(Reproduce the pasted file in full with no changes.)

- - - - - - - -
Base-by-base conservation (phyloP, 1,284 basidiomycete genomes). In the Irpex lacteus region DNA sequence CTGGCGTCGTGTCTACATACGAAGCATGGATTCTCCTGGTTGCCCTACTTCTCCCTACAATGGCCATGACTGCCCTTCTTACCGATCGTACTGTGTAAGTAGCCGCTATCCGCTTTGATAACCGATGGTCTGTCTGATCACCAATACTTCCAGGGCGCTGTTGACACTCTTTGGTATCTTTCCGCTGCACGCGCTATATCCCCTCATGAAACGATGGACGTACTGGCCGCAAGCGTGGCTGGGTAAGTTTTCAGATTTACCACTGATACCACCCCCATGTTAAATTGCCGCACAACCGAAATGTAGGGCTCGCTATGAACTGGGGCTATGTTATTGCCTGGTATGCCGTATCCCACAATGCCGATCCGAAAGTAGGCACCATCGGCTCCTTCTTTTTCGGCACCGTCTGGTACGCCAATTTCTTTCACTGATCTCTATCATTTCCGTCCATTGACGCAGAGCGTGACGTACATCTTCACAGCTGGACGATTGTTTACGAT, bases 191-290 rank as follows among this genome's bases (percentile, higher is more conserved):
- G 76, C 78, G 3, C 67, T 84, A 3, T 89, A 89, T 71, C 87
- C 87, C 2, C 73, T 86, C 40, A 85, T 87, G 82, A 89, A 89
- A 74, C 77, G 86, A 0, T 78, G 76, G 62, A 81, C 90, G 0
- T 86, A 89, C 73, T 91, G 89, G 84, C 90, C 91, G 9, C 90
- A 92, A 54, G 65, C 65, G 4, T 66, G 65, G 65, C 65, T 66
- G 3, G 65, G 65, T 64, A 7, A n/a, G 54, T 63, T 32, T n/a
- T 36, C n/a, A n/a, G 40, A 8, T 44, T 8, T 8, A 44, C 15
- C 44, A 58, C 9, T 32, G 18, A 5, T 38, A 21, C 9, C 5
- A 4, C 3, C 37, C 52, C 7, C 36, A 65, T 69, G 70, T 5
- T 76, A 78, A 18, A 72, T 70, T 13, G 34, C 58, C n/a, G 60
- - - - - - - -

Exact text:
Base-by-base conservation (phyloP, 1,284 basidiomycete genomes). In the Irpex lacteus region DNA sequence CTGGCGTCGTGTCTACATACGAAGCATGGATTCTCCTGGTTGCCCTACTTCTCCCTACAATGGCCATGACTGCCCTTCTTACCGATCGTACTGTGTAAGTAGCCGCTATCCGCTTTGATAACCGATGGTCTGTCTGATCACCAATACTTCCAGGGCGCTGTTGACACTCTTTGGTATCTTTCCGCTGCACGCGCTATATCCCCTCATGAAACGATGGACGTACTGGCCGCAAGCGTGGCTGGGTAAGTTTTCAGATTTACCACTGATACCACCCCCATGTTAAATTGCCGCACAACCGAAATGTAGGGCTCGCTATGAACTGGGGCTATGTTATTGCCTGGTATGCCGTATCCCACAATGCCGATCCGAAAGTAGGCACCATCGGCTCCTTCTTTTTCGGCACCGTCTGGTACGCCAATTTCTTTCACTGATCTCTATCATTTCCGTCCATTGACGCAGAGCGTGACGTACATCTTCACAGCTGGACGATTGTTTACGAT, bases 191-290 rank as follows among this genome's bases (percentile, higher is more conserved):
- G 76, C 78, G 3, C 67, T 84, A 3, T 89, A 89, T 71, C 87
- C 87, C 2, C 73, T 86, C 40, A 85, T 87, G 82, A 89, A 89
- A 74, C 77, G 86, A 0, T 78, G 76, G 62, A 81, C 90, G 0
- T 86, A 89, C 73, T 91, G 89, G 84, C 90, C 91, G 9, C 90
- A 92, A 54, G 65, C 65, G 4, T 66, G 65, G 65, C 65, T 66
- G 3, G 65, G 65, T 64, A 7, A n/a, G 54, T 63, T 32, T n/a
- T 36, C n/a, A n/a, G 40, A 8, T 44, T 8, T 8, A 44, C 15
- C 44, A 58, C 9, T 32, G 18, A 5, T 38, A 21, C 9, C 5
- A 4, C 3, C 37, C 52, C 7, C 36, A 65, T 69, G 70, T 5
- T 76, A 78, A 18, A 72, T 70, T 13, G 34, C 58, C n/a, G 60